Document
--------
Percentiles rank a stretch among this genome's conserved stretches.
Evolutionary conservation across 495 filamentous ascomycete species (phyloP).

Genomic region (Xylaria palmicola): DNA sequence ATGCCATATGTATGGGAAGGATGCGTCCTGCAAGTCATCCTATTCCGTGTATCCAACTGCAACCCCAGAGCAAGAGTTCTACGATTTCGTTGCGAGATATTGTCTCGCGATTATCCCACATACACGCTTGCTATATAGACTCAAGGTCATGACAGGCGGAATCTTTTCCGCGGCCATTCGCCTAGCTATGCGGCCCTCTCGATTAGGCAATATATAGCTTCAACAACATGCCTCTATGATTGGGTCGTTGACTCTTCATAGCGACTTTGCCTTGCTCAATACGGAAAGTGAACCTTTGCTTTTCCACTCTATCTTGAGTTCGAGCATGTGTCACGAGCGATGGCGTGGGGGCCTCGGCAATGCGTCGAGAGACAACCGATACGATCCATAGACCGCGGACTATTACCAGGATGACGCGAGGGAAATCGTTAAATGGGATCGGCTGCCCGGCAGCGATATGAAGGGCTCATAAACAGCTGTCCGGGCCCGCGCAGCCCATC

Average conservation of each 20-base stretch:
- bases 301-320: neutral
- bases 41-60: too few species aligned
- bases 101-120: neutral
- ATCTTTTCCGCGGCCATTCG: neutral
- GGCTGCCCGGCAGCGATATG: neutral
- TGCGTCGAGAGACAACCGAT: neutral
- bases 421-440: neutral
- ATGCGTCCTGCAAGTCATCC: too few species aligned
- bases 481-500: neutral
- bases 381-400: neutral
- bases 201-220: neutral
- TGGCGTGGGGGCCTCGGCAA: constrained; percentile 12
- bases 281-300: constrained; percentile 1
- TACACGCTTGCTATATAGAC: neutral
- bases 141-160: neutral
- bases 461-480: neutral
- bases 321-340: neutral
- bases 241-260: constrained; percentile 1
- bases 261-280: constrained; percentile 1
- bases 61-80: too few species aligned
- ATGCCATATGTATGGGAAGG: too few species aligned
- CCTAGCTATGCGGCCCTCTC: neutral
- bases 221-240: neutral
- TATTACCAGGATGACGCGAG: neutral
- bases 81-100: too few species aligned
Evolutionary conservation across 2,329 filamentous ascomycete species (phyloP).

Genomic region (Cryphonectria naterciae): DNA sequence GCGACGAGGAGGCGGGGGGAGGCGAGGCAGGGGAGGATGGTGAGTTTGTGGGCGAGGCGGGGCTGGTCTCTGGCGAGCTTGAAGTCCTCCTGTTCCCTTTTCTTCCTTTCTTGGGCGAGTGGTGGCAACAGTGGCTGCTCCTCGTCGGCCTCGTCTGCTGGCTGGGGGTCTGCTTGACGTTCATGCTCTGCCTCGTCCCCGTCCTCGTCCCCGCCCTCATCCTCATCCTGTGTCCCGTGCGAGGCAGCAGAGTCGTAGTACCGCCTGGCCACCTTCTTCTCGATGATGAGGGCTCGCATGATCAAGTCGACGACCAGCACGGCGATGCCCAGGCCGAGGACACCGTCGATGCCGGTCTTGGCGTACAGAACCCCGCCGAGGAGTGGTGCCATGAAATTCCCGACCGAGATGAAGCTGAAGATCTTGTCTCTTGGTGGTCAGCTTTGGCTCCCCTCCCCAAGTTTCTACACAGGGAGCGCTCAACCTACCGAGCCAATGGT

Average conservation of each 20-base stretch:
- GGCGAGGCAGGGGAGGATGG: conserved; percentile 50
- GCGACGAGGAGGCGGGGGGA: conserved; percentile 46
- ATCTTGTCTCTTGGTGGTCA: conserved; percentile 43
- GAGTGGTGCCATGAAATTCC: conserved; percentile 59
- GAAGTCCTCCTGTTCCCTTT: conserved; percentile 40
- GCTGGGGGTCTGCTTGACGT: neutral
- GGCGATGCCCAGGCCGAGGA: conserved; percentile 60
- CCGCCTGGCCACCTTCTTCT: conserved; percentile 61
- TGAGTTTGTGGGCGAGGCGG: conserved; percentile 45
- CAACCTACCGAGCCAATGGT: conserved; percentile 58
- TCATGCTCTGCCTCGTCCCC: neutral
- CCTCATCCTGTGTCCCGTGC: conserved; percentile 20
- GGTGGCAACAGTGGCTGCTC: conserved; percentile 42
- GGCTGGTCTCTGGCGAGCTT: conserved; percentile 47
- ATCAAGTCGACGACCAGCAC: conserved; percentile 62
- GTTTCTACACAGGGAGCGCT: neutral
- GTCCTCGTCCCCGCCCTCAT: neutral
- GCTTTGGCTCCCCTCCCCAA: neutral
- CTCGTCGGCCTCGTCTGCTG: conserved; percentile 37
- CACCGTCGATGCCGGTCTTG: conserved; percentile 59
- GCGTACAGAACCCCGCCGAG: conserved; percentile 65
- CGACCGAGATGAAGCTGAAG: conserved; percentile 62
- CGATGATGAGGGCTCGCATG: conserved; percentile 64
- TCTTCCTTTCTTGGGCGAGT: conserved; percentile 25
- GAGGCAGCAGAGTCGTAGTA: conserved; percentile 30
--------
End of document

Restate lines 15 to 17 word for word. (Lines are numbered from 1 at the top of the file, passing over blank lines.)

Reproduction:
- bases 201-220: neutral
- TGGCGTGGGGGCCTCGGCAA: constrained; percentile 12
- bases 281-300: constrained; percentile 1